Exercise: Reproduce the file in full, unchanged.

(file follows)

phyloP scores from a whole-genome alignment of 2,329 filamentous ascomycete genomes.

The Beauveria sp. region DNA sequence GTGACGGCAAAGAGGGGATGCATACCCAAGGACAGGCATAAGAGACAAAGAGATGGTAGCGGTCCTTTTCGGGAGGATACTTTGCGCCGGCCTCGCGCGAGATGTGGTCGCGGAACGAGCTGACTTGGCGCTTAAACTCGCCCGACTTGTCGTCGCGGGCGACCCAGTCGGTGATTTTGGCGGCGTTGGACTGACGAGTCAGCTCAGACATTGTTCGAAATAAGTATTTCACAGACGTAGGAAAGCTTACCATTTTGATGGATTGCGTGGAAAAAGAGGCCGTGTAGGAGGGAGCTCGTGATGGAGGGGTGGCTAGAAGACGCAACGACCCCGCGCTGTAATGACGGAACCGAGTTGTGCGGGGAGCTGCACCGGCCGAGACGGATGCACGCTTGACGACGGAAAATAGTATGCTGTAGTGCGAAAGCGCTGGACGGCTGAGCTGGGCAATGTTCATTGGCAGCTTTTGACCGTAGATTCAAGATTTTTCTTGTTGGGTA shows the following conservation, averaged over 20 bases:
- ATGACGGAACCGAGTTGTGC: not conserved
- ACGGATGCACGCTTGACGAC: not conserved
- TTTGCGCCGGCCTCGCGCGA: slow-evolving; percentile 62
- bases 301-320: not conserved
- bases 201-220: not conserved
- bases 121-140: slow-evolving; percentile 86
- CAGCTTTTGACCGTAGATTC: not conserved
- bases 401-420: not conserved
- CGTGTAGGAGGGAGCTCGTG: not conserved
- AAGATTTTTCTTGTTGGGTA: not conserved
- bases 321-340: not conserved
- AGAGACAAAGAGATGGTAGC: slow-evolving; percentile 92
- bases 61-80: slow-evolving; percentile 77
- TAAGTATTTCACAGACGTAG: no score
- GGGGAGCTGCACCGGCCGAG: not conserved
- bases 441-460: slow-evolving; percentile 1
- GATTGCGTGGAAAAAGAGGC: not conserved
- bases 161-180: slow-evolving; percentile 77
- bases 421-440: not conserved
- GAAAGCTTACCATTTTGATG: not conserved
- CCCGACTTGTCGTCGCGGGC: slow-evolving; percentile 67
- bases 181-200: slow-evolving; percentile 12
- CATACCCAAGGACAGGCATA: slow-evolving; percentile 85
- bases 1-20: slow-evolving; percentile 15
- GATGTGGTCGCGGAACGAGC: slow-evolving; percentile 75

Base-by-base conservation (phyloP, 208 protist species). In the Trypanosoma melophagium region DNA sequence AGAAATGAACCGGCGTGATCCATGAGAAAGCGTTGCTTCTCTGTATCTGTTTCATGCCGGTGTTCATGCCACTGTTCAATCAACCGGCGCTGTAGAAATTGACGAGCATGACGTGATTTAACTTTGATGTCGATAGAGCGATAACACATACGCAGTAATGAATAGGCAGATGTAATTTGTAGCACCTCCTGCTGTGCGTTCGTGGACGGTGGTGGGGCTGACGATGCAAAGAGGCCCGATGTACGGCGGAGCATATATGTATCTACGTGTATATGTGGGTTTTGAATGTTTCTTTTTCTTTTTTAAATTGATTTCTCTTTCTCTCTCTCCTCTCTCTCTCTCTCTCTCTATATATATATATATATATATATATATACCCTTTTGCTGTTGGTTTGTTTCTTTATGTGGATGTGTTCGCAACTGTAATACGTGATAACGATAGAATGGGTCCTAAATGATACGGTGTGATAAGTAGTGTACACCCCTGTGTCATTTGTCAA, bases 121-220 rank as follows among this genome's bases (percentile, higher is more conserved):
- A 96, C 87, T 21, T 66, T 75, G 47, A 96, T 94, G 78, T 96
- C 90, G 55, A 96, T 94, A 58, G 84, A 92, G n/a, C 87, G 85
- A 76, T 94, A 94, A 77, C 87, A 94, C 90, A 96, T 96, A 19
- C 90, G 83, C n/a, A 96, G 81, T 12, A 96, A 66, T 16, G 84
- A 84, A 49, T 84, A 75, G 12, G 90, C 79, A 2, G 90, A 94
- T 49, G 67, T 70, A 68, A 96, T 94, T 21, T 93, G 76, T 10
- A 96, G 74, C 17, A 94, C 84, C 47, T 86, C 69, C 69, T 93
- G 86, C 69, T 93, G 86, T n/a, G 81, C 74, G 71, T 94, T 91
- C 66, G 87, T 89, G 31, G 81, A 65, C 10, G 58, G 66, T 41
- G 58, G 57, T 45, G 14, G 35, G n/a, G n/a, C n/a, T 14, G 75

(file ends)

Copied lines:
phyloP scores from a whole-genome alignment of 2,329 filamentous ascomycete genomes.

The Beauveria sp. region DNA sequence GTGACGGCAAAGAGGGGATGCATACCCAAGGACAGGCATAAGAGACAAAGAGATGGTAGCGGTCCTTTTCGGGAGGATACTTTGCGCCGGCCTCGCGCGAGATGTGGTCGCGGAACGAGCTGACTTGGCGCTTAAACTCGCCCGACTTGTCGTCGCGGGCGACCCAGTCGGTGATTTTGGCGGCGTTGGACTGACGAGTCAGCTCAGACATTGTTCGAAATAAGTATTTCACAGACGTAGGAAAGCTTACCATTTTGATGGATTGCGTGGAAAAAGAGGCCGTGTAGGAGGGAGCTCGTGATGGAGGGGTGGCTAGAAGACGCAACGACCCCGCGCTGTAATGACGGAACCGAGTTGTGCGGGGAGCTGCACCGGCCGAGACGGATGCACGCTTGACGACGGAAAATAGTATGCTGTAGTGCGAAAGCGCTGGACGGCTGAGCTGGGCAATGTTCATTGGCAGCTTTTGACCGTAGATTCAAGATTTTTCTTGTTGGGTA shows the following conservation, averaged over 20 bases:
- ATGACGGAACCGAGTTGTGC: not conserved
- ACGGATGCACGCTTGACGAC: not conserved
- TTTGCGCCGGCCTCGCGCGA: slow-evolving; percentile 62
- bases 301-320: not conserved
- bases 201-220: not conserved
- bases 121-140: slow-evolving; percentile 86
- CAGCTTTTGACCGTAGATTC: not conserved
- bases 401-420: not conserved
- CGTGTAGGAGGGAGCTCGTG: not conserved
- AAGATTTTTCTTGTTGGGTA: not conserved
- bases 321-340: not conserved
- AGAGACAAAGAGATGGTAGC: slow-evolving; percentile 92
- bases 61-80: slow-evolving; percentile 77
- TAAGTATTTCACAGACGTAG: no score
- GGGGAGCTGCACCGGCCGAG: not conserved
- bases 441-460: slow-evolving; percentile 1
- GATTGCGTGGAAAAAGAGGC: not conserved
- bases 161-180: slow-evolving; percentile 77
- bases 421-440: not conserved
- GAAAGCTTACCATTTTGATG: not conserved
- CCCGACTTGTCGTCGCGGGC: slow-evolving; percentile 67
- bases 181-200: slow-evolving; percentile 12
- CATACCCAAGGACAGGCATA: slow-evolving; percentile 85
- bases 1-20: slow-evolving; percentile 15
- GATGTGGTCGCGGAACGAGC: slow-evolving; percentile 75

Base-by-base conservation (phyloP, 208 protist species). In the Trypanosoma melophagium region DNA sequence AGAAATGAACCGGCGTGATCCATGAGAAAGCGTTGCTTCTCTGTATCTGTTTCATGCCGGTGTTCATGCCACTGTTCAATCAACCGGCGCTGTAGAAATTGACGAGCATGACGTGATTTAACTTTGATGTCGATAGAGCGATAACACATACGCAGTAATGAATAGGCAGATGTAATTTGTAGCACCTCCTGCTGTGCGTTCGTGGACGGTGGTGGGGCTGACGATGCAAAGAGGCCCGATGTACGGCGGAGCATATATGTATCTACGTGTATATGTGGGTTTTGAATGTTTCTTTTTCTTTTTTAAATTGATTTCTCTTTCTCTCTCTCCTCTCTCTCTCTCTCTCTCTATATATATATATATATATATATATATACCCTTTTGCTGTTGGTTTGTTTCTTTATGTGGATGTGTTCGCAACTGTAATACGTGATAACGATAGAATGGGTCCTAAATGATACGGTGTGATAAGTAGTGTACACCCCTGTGTCATTTGTCAA, bases 121-220 rank as follows among this genome's bases (percentile, higher is more conserved):
- A 96, C 87, T 21, T 66, T 75, G 47, A 96, T 94, G 78, T 96
- C 90, G 55, A 96, T 94, A 58, G 84, A 92, G n/a, C 87, G 85
- A 76, T 94, A 94, A 77, C 87, A 94, C 90, A 96, T 96, A 19
- C 90, G 83, C n/a, A 96, G 81, T 12, A 96, A 66, T 16, G 84
- A 84, A 49, T 84, A 75, G 12, G 90, C 79, A 2, G 90, A 94
- T 49, G 67, T 70, A 68, A 96, T 94, T 21, T 93, G 76, T 10
- A 96, G 74, C 17, A 94, C 84, C 47, T 86, C 69, C 69, T 93
- G 86, C 69, T 93, G 86, T n/a, G 81, C 74, G 71, T 94, T 91
- C 66, G 87, T 89, G 31, G 81, A 65, C 10, G 58, G 66, T 41
- G 58, G 57, T 45, G 14, G 35, G n/a, G n/a, C n/a, T 14, G 75